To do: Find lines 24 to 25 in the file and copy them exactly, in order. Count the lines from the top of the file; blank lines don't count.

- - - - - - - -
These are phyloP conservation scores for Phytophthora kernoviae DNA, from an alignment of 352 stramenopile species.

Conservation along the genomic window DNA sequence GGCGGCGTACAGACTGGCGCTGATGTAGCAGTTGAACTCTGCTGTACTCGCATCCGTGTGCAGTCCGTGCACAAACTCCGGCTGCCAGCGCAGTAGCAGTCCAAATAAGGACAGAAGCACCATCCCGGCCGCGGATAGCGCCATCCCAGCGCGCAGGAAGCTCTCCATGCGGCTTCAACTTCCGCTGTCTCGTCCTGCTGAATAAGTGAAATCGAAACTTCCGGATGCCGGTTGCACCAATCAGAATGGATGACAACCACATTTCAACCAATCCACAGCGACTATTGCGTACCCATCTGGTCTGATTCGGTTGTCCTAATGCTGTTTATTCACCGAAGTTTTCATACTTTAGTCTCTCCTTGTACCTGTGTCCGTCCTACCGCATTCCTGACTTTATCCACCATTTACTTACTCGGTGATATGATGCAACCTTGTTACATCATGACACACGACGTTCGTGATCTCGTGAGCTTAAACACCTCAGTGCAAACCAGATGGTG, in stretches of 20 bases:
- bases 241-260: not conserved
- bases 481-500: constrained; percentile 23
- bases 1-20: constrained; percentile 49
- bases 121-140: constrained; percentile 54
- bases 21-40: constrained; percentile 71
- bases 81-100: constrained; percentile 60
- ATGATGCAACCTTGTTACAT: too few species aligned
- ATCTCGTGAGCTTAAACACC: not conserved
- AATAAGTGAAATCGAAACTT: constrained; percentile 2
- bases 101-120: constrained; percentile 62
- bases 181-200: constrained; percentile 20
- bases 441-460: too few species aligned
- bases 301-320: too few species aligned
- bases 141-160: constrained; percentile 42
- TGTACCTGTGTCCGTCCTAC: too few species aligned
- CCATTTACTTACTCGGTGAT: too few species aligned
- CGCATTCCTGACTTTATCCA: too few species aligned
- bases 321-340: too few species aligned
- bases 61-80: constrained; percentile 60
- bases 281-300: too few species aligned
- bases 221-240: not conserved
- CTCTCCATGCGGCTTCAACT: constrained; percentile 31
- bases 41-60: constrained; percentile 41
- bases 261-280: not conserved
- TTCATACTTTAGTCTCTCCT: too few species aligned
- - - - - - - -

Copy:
- CTCTCCATGCGGCTTCAACT: constrained; percentile 31
- bases 41-60: constrained; percentile 41